Cornwall, located in the south of England, has purchased 29 "micro homes" to address the housing crisis in the area. The SoloHaus homes, which are small one-bedroom houses, are already being used in other parts of the UK, including Ipswich, London, and Cambridge. These homes can be manufactured in a factory in just 20 days and then transported by trucks to where they're needed. They can easily be connected to water and electricity supplies.
Each house has a total area of 24 square meters and includes a bedroom, bathroom, kitchen, living room, and dining room. Charities have worked alongside the manufacturer to design the homes, especially for homeless people, and they are built to last for up to 60 years. According to the manufacturer, these homes are cheaper than typical temporary accommodation, and residents can expect to pay around $7 per week on electricity bills. Additionally, they are designed to be warm in winter, cool in summer, and use less water.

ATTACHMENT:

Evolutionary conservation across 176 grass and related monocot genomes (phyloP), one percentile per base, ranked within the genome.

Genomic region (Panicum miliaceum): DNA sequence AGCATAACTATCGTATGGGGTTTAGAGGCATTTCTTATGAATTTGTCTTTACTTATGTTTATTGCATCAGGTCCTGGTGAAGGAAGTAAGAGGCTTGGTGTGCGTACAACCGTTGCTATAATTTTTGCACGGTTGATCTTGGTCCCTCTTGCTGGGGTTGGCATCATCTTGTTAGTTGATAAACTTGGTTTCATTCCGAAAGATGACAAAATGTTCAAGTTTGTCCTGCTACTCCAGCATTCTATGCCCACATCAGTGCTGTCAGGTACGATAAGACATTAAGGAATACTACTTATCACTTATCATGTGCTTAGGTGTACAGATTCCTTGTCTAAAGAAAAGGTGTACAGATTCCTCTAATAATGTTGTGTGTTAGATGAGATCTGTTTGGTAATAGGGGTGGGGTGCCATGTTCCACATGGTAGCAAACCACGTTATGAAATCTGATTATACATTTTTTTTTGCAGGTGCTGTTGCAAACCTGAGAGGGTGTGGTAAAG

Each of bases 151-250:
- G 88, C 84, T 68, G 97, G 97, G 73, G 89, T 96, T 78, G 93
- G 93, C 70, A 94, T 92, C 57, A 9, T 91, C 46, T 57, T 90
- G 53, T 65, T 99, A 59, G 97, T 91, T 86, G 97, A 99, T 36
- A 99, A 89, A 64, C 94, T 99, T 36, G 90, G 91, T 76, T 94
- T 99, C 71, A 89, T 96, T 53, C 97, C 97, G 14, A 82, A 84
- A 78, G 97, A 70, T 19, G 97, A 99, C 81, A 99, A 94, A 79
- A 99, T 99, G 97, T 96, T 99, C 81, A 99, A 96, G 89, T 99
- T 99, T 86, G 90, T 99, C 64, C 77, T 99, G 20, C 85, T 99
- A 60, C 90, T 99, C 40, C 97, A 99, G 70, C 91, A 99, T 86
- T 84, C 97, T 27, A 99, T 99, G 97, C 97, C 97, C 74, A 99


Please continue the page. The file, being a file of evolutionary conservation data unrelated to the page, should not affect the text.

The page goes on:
The micro homes come fully furnished, with plates, towels, and other necessities included. Cornwall is a popular tourist destination due to its beaches and sunny weather, but it is also one of the poorest areas in northern Europe. Housing costs have risen while unemployment has more than doubled due to the COVID-19 pandemic. According to the countryside charity CPRE, around 15,000 families are on the waiting list for public housing in Cornwall, while the same number of homes is rented to tourists.